In January, I started reading Harry Potter and the Sorcerer’s Stone to T at night before bed. We didn’t get to it every night. Some nights we were too busy and didn’t have time before we needed to crash. He’s also been spending more time at his dad’s – so we obviously didn’t read on those nights.
But on the nights we did, I would read about half a chapter and then we would say our good nights. He would talk excitedly about whatever had transpired in what we’d just read, and would bring up any differences he noticed between the book and the movie.
It took the better part of two months, but we finally finished. We followed Harry and his friends on their adventures during the first year at Hogwarts School of Witchcraft and Wizardry. When T got his new glasses, he wore them proudly all day long – but especially at night when he was reminded how much he is like the brave little wizard.
Reading each night – or as often as possible – has had many benefits for the both of us. It has strengthened my son’s love of reading. It’s given us something to look forward to when he’s at his dad’s. It’s a guarantee of time to spend together, without distractions. It gives us a reason to snuggle together. It’s helped his literacy. He can read chapter books now, with the occasional help. It’s slow-going, but the look of pride on his face is just priceless.
We’re moving on to Lemony Snicket’s A Series of Unfortunate Events (book 1: The Bad Beginning). I read these books when I was in college, and I was quite entertained by the adventures of the Baudelaire orphans. When the movie came out (Starring Jim Carrey and Meryl Streep, it was an amalgamation of the first three books. I’m sad to say, I don’t think the rest of the series will be getting the Hollywood treatment.), I enjoyed it as well. The Count Olaf in the book (and in my mind) was a much crueler person than Jim Carrey’s interpretation, but I think the toned down, humored up version is better for viewers.
I shared the movie version with T after I found it on DVD for $5. He loved it. He had just finished obsessing over the Harry Potter movies, and we were just getting into the first book, and he was now obsessed with the Baudelaire orphans. He wanted to be an inventor like Violet, and he pretended to be Klaus who, like T, loves learning through reading. Luckily he did not find the need to relate to the third sibling, Sunny, who is an infant known only for her love of biting things.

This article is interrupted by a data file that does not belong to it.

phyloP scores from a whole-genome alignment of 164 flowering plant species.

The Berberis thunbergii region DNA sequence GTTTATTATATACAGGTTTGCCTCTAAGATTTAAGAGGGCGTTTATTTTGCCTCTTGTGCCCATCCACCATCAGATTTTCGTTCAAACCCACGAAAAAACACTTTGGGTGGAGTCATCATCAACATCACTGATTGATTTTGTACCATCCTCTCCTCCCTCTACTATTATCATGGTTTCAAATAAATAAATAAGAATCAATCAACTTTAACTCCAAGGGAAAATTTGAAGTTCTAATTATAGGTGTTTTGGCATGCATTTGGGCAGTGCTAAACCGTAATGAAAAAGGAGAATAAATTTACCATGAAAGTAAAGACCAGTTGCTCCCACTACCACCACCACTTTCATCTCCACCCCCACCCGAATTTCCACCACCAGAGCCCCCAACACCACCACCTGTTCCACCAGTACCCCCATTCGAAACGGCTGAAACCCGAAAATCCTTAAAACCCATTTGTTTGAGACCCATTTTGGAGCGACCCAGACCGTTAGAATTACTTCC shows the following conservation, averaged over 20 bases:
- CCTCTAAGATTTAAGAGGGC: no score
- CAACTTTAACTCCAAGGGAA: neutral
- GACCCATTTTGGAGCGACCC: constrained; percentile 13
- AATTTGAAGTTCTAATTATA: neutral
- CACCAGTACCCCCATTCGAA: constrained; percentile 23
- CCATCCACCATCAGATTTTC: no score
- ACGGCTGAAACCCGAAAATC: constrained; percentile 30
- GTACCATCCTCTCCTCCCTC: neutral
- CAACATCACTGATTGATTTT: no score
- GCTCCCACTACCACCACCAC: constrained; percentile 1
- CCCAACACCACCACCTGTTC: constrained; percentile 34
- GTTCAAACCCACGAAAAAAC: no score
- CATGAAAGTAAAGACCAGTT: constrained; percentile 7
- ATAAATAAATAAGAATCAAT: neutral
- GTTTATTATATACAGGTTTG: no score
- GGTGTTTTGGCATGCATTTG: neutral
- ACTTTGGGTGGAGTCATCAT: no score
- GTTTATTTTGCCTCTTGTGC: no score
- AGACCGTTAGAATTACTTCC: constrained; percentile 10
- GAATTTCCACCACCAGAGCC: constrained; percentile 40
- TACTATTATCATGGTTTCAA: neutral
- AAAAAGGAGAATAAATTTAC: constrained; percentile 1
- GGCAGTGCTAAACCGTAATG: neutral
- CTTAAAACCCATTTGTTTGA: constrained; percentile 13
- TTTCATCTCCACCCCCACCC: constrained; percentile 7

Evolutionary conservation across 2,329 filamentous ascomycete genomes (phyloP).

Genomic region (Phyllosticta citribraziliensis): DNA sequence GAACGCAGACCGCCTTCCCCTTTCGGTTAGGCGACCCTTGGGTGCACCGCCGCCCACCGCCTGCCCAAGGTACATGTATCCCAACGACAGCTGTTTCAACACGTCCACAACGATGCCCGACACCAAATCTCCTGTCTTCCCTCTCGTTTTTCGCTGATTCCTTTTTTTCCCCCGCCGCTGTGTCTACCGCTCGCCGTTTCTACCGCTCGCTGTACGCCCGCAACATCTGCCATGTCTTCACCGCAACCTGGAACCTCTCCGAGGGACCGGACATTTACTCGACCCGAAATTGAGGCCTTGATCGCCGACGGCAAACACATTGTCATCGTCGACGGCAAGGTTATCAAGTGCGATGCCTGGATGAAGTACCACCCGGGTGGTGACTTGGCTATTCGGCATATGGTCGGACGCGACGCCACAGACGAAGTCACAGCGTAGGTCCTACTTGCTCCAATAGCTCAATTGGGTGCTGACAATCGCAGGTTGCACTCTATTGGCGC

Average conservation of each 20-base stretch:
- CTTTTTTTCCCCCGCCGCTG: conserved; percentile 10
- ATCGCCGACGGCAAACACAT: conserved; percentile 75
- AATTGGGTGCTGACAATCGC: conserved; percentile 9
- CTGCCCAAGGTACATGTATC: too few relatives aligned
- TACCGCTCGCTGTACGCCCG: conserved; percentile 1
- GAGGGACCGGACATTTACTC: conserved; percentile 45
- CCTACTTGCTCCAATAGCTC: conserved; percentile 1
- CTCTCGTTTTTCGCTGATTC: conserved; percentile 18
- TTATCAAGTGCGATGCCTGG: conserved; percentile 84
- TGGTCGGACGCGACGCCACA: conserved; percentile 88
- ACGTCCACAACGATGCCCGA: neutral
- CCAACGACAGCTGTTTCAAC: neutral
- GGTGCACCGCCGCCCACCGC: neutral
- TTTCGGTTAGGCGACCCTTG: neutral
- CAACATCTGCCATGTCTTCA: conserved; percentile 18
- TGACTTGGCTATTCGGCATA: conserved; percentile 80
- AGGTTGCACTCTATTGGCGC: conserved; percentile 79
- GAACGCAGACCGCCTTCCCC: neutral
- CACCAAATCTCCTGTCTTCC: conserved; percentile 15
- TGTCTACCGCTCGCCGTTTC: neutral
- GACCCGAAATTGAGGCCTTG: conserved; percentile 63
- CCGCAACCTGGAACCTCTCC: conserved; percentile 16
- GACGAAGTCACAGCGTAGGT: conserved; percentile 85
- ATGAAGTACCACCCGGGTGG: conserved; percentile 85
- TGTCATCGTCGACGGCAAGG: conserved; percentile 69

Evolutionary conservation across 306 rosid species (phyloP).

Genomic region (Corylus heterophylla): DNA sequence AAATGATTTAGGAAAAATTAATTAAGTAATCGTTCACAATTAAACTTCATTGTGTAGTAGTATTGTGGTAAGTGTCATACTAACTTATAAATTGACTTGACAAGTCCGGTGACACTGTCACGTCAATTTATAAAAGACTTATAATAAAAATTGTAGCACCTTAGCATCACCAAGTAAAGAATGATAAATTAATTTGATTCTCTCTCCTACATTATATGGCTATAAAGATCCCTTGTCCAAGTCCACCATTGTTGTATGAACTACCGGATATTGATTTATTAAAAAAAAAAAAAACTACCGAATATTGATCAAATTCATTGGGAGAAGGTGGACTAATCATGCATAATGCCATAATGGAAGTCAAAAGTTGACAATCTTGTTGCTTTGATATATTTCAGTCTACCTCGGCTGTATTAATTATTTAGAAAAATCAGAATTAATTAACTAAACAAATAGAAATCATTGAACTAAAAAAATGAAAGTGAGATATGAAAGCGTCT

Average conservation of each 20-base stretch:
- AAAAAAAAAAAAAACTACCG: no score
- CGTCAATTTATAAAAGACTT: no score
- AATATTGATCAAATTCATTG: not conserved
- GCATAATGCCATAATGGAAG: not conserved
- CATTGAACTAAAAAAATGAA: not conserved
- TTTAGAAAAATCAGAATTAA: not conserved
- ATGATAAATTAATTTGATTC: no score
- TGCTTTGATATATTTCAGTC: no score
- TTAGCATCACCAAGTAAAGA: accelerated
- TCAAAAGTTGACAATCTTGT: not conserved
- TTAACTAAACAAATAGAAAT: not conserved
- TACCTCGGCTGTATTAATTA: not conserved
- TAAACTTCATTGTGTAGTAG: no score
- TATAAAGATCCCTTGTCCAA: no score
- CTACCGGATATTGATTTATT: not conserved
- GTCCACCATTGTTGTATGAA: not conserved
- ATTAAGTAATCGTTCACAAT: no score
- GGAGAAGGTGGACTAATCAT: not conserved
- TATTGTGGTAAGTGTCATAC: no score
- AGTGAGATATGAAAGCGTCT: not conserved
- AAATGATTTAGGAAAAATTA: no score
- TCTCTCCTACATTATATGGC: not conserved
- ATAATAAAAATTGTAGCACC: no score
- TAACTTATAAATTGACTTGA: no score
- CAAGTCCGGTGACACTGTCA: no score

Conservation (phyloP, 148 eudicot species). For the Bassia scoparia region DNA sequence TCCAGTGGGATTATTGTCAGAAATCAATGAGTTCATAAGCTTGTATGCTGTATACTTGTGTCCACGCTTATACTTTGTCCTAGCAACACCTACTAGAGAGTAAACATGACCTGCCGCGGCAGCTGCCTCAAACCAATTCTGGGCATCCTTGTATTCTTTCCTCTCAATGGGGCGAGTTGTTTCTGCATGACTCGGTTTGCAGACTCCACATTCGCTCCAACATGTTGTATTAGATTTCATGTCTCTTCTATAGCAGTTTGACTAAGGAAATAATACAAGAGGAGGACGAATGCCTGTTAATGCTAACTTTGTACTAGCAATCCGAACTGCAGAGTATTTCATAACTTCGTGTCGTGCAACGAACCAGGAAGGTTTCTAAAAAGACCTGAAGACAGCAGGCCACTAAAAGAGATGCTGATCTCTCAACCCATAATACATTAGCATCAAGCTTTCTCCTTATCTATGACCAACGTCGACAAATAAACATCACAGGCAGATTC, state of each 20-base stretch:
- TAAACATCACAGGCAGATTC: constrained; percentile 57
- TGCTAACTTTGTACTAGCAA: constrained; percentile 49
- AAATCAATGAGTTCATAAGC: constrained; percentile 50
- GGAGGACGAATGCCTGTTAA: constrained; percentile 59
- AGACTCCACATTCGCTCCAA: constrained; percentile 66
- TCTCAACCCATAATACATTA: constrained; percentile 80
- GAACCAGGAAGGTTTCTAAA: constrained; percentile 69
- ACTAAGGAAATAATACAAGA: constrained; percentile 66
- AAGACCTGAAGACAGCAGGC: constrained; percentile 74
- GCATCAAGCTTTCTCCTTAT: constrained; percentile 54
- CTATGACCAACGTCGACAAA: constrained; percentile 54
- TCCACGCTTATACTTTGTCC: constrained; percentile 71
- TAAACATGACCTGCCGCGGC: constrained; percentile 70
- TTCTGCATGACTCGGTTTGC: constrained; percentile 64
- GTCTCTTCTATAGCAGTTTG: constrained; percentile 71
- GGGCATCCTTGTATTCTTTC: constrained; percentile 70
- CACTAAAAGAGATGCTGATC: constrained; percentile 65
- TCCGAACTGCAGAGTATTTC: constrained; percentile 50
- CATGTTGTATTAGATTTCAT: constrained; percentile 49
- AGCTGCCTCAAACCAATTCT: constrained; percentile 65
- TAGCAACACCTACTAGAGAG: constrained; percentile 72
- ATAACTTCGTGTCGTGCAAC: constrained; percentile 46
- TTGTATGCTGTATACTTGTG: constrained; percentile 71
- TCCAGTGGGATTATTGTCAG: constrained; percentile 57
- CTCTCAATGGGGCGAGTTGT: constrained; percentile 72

At our friendly neighborhood bookstore, Grassroots, I found the first three books, plus various other ones from the series, and bought them immediately. T was stoked to own the books, and – in all honesty – he was very anxious to finish the first Harry Potter so we could move on to Lemony Snicket. He’s still in love with Harry Potter, but the Baudelaire orphans are new and exciting. He has even written a letter to Mr. Lemony Snicket that is currently awaiting postage. (Also? My kid’s first fan letter is to an author. LOVE.)
As a side note: T is currently reading this blog post over my shoulder and laughing hysterically. Possibly because I’m talking about his two favorite things: Harry Potter and the Baudelaire’s. He has also provided me with the title of this post.5
I’m glad we started reading every night together. We’re already halfway through the first of the Series of Unfortunate Events, and T has agreed that we’ll switch off between Harry and the Baudelaire’s. We both miss reading on the nights it doesn’t happen, and we celebrate the nights we end up going to bed just a little bit earlier so we can squeeze in a few extra pages. It’s been a fun experience, and I look forward to more nights snuggled in bed sharing literary adventures with my favorite monster.